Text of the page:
Bottom line here is the fact that if there’s no access to alcohol, your loved one can’t use the occasion as an excuse to drink. No booze, no problem – at least for the time being. It may be enough to get you through the holiday without having to endure the embarrassment and heartache caused by a loved one having too much to drink yet again.

Water it Down

Some might find this approach a little sneaky or even distasteful, but if you’re truly concerned about your loved one getting drunk during the holidays, make it a point that you pour the drinks. Not only that, but water them down as you do.

If you conveniently “run out” of booze, that’s okay too. Just be sure that you have plenty of alternatives available to snack on and drink, lots of food in the form of hearty casseroles, protein, terrific desserts, and so on. Be sure to brew fresh pots of coffee or make cappuccinos and espressos for gathered family and friends.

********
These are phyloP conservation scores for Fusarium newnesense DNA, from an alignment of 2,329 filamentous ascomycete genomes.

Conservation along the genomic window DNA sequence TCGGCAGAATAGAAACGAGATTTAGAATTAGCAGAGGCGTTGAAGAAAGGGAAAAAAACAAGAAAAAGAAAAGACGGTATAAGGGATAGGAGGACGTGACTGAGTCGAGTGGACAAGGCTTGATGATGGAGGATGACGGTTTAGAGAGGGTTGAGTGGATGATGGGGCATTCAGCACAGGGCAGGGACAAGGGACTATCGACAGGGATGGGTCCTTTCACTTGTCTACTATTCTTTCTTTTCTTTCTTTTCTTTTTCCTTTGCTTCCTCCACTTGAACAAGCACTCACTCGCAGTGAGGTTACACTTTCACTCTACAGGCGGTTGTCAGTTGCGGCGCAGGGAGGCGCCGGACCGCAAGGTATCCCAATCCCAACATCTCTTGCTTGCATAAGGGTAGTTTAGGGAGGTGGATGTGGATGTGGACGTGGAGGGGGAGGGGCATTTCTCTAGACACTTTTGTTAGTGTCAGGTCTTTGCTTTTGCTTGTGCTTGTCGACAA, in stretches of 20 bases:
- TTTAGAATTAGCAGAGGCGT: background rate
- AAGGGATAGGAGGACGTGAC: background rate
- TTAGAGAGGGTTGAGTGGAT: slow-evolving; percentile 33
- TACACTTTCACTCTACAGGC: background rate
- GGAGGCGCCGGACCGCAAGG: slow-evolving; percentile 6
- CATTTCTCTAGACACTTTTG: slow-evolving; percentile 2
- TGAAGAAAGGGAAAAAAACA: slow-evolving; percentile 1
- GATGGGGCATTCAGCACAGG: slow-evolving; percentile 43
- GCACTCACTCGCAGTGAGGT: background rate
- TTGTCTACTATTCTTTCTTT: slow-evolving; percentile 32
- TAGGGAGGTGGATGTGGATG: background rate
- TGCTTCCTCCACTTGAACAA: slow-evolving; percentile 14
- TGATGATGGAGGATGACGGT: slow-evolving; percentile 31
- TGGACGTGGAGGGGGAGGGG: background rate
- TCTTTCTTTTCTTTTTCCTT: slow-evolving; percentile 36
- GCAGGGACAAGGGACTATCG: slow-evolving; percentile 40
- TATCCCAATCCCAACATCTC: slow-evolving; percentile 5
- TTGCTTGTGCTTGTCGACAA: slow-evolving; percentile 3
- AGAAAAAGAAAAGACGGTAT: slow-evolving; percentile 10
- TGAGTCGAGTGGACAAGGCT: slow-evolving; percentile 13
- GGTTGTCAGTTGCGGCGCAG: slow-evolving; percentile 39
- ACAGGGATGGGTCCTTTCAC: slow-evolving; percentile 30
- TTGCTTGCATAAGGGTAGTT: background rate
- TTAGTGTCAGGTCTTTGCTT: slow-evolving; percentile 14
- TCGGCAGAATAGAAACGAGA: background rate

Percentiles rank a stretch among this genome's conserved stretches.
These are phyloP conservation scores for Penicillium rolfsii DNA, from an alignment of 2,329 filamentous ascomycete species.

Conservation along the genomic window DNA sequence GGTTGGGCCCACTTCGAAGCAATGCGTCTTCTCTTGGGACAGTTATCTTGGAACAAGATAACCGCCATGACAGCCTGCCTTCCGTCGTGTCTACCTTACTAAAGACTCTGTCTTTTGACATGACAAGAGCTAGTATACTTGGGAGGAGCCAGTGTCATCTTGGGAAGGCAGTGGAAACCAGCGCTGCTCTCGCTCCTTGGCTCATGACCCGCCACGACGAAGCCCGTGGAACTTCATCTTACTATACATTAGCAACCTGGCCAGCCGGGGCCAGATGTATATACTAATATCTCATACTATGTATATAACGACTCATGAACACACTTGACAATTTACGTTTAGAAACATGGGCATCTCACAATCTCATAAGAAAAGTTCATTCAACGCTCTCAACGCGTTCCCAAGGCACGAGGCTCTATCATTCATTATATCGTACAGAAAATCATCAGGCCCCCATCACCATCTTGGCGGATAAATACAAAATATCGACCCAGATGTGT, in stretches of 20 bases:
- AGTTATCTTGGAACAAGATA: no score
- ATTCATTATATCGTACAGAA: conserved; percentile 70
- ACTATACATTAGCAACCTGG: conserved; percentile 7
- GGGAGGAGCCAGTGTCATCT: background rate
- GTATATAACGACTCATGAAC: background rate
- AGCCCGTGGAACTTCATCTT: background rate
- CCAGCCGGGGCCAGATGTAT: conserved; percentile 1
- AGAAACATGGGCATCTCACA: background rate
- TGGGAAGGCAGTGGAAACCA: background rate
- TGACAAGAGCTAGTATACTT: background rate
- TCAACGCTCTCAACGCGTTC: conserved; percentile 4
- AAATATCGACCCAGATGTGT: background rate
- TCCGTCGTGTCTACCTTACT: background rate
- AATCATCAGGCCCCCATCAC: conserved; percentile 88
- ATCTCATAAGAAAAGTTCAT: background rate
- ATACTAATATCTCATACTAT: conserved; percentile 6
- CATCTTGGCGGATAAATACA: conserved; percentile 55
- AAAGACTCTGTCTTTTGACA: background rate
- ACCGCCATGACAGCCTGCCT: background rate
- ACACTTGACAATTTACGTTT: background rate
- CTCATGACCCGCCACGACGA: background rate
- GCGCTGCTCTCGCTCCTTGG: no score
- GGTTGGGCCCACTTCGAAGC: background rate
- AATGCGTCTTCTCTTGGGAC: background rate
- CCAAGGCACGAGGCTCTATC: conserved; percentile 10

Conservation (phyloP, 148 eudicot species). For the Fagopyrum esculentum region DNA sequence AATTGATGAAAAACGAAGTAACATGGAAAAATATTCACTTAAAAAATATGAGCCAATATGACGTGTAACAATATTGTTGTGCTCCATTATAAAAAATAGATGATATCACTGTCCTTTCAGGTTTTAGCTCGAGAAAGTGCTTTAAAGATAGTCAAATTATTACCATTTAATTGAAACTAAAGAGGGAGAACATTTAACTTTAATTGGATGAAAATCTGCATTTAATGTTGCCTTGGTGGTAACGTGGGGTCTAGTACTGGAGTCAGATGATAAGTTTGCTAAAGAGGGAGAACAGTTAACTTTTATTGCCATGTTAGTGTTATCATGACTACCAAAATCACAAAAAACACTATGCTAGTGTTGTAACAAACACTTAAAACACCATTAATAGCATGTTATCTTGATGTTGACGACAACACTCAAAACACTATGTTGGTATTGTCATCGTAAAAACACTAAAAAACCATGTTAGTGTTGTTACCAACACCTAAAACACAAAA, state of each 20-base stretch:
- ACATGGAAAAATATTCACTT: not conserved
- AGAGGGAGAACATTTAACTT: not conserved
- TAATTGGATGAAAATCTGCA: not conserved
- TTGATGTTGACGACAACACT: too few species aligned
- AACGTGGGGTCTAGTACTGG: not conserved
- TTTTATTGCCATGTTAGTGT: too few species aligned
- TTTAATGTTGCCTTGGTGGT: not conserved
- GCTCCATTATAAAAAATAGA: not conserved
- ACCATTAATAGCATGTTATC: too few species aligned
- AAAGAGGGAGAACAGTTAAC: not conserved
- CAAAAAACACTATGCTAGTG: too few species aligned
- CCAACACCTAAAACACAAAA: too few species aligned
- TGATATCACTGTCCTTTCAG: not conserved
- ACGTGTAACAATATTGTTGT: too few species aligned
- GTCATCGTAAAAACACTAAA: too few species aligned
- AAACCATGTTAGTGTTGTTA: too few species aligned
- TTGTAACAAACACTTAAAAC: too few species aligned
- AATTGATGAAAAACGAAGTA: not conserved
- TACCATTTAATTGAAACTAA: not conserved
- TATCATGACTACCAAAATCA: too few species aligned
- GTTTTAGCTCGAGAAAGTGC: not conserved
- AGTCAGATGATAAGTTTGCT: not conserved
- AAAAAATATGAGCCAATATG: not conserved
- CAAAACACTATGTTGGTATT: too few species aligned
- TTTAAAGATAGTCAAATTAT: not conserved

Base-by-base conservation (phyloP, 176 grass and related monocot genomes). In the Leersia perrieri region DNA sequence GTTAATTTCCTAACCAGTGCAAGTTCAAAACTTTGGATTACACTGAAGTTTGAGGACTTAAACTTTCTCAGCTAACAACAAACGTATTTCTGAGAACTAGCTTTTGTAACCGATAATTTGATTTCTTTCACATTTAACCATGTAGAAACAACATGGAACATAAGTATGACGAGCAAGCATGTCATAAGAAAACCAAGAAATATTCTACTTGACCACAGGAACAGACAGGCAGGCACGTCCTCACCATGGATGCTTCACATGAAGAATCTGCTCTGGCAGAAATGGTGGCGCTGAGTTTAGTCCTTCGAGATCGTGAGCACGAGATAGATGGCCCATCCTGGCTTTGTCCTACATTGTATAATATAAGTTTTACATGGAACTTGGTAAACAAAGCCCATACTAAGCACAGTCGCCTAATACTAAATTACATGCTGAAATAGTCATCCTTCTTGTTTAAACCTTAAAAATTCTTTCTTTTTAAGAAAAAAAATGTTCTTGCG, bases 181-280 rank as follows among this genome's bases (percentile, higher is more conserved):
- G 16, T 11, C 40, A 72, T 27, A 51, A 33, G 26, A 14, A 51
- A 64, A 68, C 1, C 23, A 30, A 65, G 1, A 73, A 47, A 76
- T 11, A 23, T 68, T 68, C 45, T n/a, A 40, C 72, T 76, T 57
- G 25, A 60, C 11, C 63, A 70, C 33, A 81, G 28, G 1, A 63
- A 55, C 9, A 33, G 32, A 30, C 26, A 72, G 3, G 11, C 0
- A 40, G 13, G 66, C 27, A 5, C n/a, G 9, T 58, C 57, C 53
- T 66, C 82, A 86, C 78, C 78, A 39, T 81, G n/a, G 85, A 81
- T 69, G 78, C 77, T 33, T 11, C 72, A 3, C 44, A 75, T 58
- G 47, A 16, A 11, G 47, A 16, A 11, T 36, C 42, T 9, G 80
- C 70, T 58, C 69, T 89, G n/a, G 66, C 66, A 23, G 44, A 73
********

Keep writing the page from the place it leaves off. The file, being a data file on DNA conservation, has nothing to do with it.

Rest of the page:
Of course, an even better idea is to have get-togethers where there is no alcohol at all consumed. That may not go over so well with your loved one who’s adamant about continuing his or her drinking, but it is something to consider.

You could also forego get-togethers entirely, at least until your loved one comes to grips with his or her drinking, recognizes that there is a problem, and agrees to get help.

Gain Strength and Support Through Al-Anon

Maybe you are at your wit’s end, having exhausted all your methods of dealing with your loved one who continues to get drunk at every available opportunity, holidays included. It may be time that you look to how you can heal yourself, since you cannot change the behavior of your loved one.